Episode 3: Slavery Becomes American
A New History of the American South
Dr Edward Ayers (2018)
Jamestown was the first North American to participate in the Atlantic slave trade. According to official accounts, a Dutch ship transported 20 African slaves pirated from a Spanish ship to the Jamestown in 1619. They were traded for “victuals (food).” The settlement would turn away a second slave ship (presumably their slaves were also pirated) to avoid “Spanish animosity.”
With plenty of surplus labor to supply their indentured servant scheme (see Hidden History: How Slavery Fueled Capitalism), England was slow to tap into the African slave trade. Initially they only transported slaves to Bermuda and the Bahamas to work sugar plantations. Prior to 1660, the English transported 200,000 African slaves to the New World. Of these, 120,000 went to Bermuda and the Bahamas, 22,000 went to New England and 50,000 to Virginia. The first slaves worked in glass, pitch, sassafras or iron production, but low demand meant poor return for investors.* It was only when Jamestown settlers began growing tobacco (in high demand in Europe due to its addictiveness**) that slavery became profitable in Virginia.
The 1666 Great Fire of London (and subsequent rebuild) also gave the Virginia slave trade a boost by creating local job opportunities for homeless Londoners that might otherwise have emigrated indentured servants.
Virginia adopted slave laws initially codified in Bermuda and the Bahamas. These differed significantly from those adopted by Portuguese and Spanish in Central and South America. Under English law, Africans and mulattoes were denied the option of buying their freedom (as under Roman slave law adopted by Catholic slave colonies).
Ayers describes the background behind Bacon’s Rebellion in 1675 in some detail. After 1670, white settlers and freed indentured servants*** had little prospect of accessing new undepleted land in the coastal settlements. At the same time, they experienced increasing conflict with Native Americans as they pushed West sinking fertile land. In 1676 after Governor Berkeley banned freed servants from squatting on indigenous land, aristocrat Nathaniel Bacon (who belonged to Berkeley’s governing council) mobilized disenchanted indentured servants, free Africans and slaves to join an armed expedition against the native Americans and eventually Berkeley himself.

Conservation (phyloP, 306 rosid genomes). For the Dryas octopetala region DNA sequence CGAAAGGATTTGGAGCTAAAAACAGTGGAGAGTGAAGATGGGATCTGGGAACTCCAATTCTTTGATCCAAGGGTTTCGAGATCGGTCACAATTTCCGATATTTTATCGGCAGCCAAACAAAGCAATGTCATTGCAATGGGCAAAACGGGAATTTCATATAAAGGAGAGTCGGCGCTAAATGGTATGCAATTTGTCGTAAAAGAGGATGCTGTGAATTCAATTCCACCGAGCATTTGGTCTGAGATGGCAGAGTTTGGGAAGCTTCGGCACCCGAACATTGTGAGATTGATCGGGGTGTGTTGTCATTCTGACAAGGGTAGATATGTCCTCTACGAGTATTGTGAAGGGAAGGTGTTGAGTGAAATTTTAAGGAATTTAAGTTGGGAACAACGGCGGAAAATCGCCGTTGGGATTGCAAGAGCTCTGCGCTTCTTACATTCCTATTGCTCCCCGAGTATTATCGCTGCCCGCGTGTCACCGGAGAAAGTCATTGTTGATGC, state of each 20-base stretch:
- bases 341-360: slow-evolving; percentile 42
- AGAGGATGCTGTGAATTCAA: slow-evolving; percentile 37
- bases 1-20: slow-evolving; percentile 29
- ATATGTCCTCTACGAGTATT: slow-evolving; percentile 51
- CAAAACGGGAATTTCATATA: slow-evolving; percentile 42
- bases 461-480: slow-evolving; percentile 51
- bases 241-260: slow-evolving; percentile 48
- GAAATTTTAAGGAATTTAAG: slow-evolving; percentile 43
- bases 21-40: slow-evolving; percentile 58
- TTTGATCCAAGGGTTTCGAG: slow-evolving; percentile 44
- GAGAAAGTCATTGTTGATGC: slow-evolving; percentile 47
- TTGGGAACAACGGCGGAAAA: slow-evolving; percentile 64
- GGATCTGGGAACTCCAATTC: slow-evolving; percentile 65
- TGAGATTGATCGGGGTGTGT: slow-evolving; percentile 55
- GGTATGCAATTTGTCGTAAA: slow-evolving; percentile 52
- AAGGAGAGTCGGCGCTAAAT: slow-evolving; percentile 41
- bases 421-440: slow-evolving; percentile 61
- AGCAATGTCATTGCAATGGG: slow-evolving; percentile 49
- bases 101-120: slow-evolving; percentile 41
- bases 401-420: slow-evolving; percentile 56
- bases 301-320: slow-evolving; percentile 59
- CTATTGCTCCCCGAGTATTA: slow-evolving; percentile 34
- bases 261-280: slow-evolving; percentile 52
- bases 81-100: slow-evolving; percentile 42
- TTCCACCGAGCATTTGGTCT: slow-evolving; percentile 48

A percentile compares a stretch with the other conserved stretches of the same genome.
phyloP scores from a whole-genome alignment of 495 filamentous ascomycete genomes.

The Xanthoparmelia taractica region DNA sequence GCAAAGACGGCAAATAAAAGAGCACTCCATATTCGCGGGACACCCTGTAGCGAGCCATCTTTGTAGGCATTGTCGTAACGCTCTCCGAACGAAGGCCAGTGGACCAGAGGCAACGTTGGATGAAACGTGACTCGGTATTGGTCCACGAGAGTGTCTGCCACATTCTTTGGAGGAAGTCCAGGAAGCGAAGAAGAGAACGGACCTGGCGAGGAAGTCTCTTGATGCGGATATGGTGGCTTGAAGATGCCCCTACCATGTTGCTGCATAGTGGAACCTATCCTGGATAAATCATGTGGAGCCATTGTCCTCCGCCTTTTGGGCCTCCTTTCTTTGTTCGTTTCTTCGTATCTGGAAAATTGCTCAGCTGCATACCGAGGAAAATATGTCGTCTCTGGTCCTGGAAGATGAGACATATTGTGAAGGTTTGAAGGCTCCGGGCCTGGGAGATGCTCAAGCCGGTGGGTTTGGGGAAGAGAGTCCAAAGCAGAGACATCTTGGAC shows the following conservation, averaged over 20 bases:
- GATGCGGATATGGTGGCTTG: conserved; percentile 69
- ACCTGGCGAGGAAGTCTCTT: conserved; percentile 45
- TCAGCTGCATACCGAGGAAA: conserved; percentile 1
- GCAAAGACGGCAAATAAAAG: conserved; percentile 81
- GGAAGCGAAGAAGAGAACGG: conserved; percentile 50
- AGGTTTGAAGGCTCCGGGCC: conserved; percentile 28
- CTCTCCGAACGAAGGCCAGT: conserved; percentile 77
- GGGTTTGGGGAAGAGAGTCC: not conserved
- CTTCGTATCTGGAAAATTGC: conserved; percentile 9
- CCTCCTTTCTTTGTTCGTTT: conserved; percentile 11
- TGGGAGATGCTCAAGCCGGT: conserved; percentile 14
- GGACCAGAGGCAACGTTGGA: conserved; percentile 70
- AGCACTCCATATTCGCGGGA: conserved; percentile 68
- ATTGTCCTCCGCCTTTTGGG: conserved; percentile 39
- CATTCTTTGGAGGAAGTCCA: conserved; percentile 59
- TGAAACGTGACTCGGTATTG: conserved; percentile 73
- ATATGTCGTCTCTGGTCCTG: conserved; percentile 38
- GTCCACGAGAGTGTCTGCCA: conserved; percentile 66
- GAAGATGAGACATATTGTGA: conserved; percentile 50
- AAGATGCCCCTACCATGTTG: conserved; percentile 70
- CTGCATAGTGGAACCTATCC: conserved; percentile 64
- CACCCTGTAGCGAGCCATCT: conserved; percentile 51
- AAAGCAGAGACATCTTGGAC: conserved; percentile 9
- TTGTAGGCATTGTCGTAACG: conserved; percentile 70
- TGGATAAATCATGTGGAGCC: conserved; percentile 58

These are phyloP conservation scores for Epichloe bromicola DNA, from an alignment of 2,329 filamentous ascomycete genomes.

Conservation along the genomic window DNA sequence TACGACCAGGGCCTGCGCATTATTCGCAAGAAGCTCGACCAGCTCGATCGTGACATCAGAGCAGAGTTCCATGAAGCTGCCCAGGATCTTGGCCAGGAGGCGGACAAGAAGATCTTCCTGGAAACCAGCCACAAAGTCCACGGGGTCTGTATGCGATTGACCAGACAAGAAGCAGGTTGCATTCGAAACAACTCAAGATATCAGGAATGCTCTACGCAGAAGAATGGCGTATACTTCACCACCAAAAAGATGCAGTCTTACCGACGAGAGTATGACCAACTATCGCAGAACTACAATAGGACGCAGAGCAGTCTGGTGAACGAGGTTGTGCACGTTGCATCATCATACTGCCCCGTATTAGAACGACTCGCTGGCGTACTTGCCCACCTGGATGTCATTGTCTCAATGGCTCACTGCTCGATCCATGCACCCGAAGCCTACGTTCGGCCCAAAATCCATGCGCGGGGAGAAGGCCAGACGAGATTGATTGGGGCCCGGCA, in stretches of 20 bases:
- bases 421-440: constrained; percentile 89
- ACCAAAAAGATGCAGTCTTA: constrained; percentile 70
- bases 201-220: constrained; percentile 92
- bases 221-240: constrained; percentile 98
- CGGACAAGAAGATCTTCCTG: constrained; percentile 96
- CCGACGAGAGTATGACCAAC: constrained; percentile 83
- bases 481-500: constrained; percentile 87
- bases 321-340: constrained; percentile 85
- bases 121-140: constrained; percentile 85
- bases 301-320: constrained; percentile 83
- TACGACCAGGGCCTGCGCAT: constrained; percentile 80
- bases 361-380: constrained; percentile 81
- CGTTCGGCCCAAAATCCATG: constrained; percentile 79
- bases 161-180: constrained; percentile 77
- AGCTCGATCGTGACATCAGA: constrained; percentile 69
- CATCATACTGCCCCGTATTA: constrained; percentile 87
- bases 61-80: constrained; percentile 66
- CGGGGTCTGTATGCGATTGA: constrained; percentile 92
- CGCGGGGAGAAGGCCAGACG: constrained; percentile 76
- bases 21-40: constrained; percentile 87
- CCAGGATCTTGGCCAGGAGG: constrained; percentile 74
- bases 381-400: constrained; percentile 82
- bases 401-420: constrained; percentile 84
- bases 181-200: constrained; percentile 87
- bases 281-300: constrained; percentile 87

The rebellion collapsed when Bacon died of dysentery. Berkeley was recalled to England in disgrace following the rebellion.
*Queen Elizabeth and her successors, who “owned” the land the first Virginia settlers claimed on behalf of England, granted charters signing it over to private investors willing to finance ocean voyages to the New World.
**King James I was the first to campaign to outlaw tobacco use, owing to its detrimental effect on human health.
***The standard contract required an indentured servant to work for a master 7 years, after which Virginia colony investors would grant them 50 acres of their own land.
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